The children of the HighPointe Pediatric Pavilion come from around the region and face many different challenges. In some cases, there is no family present to care for them. The following life stories illustrate the importance of the Pediatric Unit and our mission to offer comfort, compassion and respect to our children.
Life Stories

Devante Boston

To see the big brown eyes of Devante Boston is to see the devastating effects of child abuse in our society. At just 4 years old, Devante was physically abused by his mother's boyfriend, resulting in severe brain damage and leaving the boy with no movement. His mother was addicted to drugs and alcohol and had no part in his life. Through the love and efforts of Devante's grandmother and other family members, he found a safe and caring home at the HighPointe Pediatric Pavilion.

Today, Devante is nearing 12 years of age and continues to call the Pediatric Pavilion home. He has limited vision and is physically immobile. However, his big brown eyes respond to the nurturing he receives from the staff of the Unit and his family. Whether being read to or listening to music, Devante can sense the loving care he is given every day.


The special blended setting for dependent adults and children at the Pediatric Unit provided a solution for Tommy, a 30-year-old man born with special needs.

After spending all but two years of his life at Baker Victory in Buffalo, Tommy was admitted to Women and Children's Hospital with respiratory problems. A life-saving tracheotomy was performed and he spent five months in the hospital. However, he required 24-hour respiratory services and was unable to return to Baker Victory or any other adult long term care facility in the area.

The Pediatric Pavilion could accommodate Tommy, but he exceeded the chronological age for reimbursement of his medical needs. Tommy's mom, Debbie, executives from Kaleida Health, and staff from the Unit teamed up to hurdle mounds of red tape and legal regulations to have Tommy admitted.

Their hard work and commitment to caring meant Tommy had found a home at the Pediatric Pavilion. He was able to spend the final three months of his life in a warm and caring environment, with his mom by his side, and his extended family at the Unit adding quality to his life.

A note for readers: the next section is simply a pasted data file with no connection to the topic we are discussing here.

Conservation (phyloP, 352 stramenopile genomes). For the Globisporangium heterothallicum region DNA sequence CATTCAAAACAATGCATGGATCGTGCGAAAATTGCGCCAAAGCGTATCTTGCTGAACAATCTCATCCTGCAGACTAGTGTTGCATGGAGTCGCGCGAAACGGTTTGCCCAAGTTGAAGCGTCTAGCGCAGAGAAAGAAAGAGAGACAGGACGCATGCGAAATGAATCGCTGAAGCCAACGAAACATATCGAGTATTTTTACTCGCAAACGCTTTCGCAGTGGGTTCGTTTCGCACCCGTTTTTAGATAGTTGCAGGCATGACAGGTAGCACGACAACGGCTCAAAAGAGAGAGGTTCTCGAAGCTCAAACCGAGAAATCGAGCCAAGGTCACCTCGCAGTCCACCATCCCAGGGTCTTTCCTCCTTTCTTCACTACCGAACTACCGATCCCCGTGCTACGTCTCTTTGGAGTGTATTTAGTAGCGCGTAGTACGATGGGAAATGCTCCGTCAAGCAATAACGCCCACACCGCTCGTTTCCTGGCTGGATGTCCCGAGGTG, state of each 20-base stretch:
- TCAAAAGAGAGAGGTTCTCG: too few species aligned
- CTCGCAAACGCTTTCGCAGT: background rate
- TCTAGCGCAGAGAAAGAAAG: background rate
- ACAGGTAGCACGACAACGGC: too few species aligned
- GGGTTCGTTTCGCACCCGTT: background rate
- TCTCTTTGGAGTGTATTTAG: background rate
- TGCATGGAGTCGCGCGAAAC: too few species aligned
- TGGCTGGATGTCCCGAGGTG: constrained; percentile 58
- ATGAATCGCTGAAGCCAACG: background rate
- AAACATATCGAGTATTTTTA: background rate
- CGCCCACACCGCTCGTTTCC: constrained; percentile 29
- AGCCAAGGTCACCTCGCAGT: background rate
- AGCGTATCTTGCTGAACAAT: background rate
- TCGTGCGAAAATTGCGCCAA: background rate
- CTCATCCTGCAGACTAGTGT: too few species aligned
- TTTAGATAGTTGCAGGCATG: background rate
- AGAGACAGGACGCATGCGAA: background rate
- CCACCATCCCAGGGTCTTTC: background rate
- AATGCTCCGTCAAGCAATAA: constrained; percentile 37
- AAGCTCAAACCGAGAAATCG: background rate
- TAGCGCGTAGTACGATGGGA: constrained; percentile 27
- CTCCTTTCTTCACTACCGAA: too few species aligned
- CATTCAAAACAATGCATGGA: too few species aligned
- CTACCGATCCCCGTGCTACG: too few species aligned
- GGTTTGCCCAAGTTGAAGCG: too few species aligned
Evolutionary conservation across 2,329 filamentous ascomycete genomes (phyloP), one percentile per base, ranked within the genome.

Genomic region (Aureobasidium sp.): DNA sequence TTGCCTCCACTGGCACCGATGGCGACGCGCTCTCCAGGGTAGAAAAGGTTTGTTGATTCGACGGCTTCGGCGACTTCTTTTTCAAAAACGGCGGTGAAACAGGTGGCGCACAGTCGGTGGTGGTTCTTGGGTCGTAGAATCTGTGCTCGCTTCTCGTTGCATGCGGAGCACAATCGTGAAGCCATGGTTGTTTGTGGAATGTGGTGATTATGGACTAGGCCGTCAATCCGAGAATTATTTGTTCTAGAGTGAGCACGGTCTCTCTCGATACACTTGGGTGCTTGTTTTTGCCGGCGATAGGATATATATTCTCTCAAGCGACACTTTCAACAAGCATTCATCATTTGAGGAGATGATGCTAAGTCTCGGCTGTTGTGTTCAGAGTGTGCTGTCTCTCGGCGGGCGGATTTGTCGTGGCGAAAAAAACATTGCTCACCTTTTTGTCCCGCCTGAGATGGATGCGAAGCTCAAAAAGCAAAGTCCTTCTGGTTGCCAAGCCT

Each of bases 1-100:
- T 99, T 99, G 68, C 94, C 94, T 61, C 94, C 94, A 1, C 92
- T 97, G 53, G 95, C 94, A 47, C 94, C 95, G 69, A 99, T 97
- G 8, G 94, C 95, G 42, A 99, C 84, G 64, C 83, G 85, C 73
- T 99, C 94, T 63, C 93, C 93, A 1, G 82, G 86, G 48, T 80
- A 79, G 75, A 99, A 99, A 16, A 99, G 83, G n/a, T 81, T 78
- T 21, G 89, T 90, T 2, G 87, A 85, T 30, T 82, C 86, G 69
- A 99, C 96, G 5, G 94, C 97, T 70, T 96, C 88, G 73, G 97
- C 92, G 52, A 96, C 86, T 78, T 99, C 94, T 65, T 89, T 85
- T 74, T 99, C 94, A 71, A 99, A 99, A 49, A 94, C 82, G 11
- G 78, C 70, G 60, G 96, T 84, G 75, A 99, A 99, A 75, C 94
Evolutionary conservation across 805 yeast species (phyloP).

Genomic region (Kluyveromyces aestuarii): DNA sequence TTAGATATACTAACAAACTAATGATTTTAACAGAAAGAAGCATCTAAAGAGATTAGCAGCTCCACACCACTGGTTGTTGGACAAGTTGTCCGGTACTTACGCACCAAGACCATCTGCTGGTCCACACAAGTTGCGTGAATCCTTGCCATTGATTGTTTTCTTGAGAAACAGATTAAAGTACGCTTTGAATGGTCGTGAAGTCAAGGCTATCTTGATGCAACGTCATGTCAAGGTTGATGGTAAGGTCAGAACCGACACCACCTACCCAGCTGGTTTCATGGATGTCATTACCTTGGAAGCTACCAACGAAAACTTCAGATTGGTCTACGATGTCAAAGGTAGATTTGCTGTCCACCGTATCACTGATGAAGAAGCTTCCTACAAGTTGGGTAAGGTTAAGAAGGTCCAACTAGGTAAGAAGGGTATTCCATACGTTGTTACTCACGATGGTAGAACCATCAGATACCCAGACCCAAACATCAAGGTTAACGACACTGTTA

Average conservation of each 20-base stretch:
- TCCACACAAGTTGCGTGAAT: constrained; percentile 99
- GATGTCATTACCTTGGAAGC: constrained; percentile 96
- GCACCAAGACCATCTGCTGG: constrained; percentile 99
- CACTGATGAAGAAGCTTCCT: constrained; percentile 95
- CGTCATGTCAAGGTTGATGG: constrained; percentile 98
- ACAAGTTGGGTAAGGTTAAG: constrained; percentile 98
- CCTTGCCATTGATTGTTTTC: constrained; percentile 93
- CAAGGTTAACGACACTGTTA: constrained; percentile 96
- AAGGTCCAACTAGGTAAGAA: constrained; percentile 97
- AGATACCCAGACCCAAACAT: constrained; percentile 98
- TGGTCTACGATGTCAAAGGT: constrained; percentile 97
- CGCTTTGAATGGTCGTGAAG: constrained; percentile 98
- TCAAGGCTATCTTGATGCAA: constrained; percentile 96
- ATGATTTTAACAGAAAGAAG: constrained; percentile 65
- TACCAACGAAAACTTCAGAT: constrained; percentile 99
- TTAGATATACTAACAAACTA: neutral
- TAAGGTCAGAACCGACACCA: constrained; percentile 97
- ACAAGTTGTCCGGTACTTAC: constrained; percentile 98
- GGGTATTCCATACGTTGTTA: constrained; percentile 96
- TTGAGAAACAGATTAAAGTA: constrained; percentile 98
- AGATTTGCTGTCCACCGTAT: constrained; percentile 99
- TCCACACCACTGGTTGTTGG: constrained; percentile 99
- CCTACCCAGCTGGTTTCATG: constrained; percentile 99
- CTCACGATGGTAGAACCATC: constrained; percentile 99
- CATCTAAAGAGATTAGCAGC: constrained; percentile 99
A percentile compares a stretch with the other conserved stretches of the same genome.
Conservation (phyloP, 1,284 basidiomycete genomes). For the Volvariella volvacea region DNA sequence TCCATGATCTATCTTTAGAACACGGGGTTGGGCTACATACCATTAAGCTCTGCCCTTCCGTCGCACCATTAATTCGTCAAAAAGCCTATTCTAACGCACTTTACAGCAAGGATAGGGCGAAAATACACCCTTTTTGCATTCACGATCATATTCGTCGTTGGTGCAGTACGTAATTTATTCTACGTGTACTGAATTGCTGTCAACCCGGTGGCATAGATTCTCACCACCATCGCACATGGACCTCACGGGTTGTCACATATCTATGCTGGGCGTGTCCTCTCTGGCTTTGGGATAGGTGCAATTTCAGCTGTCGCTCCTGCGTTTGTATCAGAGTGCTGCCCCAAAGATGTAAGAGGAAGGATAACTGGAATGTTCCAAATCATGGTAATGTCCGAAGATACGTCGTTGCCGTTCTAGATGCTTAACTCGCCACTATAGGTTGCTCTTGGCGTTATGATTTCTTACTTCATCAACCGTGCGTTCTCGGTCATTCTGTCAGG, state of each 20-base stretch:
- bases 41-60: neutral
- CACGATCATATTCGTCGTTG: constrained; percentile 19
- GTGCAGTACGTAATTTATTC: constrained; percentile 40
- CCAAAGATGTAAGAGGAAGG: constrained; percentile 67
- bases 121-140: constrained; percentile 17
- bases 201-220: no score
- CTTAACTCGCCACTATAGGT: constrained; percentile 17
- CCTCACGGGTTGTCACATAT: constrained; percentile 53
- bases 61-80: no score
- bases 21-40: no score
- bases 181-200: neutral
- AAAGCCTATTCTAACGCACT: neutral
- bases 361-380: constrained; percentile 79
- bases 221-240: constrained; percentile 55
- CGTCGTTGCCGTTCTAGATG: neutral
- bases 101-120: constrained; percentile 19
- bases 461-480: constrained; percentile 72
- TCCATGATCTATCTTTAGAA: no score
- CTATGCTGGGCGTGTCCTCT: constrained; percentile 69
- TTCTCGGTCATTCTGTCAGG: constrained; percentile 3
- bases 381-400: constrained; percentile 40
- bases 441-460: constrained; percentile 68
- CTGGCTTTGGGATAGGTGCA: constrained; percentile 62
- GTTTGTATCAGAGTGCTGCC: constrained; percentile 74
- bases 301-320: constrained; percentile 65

Nathan Gailor

Nathan Gailor was born a healthy and beautiful baby boy in 1991. At about 2-1/2 years old he had his first grand mal seizure. Soon a series of small seizures led to many, many tests and medications in an effort to bring the seizures under control. Nothing seemed to work.

As he grew, Nathan attended school in special education classes and learned to read, print and do some math. His passion, though, was drawing, and his talents were obvious. He also loved music, a love handed down by his mother, and he and his younger brother, James, would often sing together. The seizures continued, however, Nathan would recover and continue with school and other activities.

About five years ago, Nathan had a grand mal seizure like no other he had before, and he spent 3 months at Children's Hospital. He could no longer talk, walk, eat, draw or sing. He was just 13 years old. He was transferred to the HighPointe Pediatric Pavilion when his family was told his condition would not improve.

Nathan's story does not end there. Thanks to the care and compassion of the staff at the Center, his condition did improve. He can now feed himself with his left hand. He does not talk, but can communicate in his own way, and understands when he is spoken to. His dexterity has improved immensely at the Unit and he attends Heritage School.

Nathan's mother passed away two years ago, and his grandmother credits his "family" at the Unit with giving him a very blessed quality of life.

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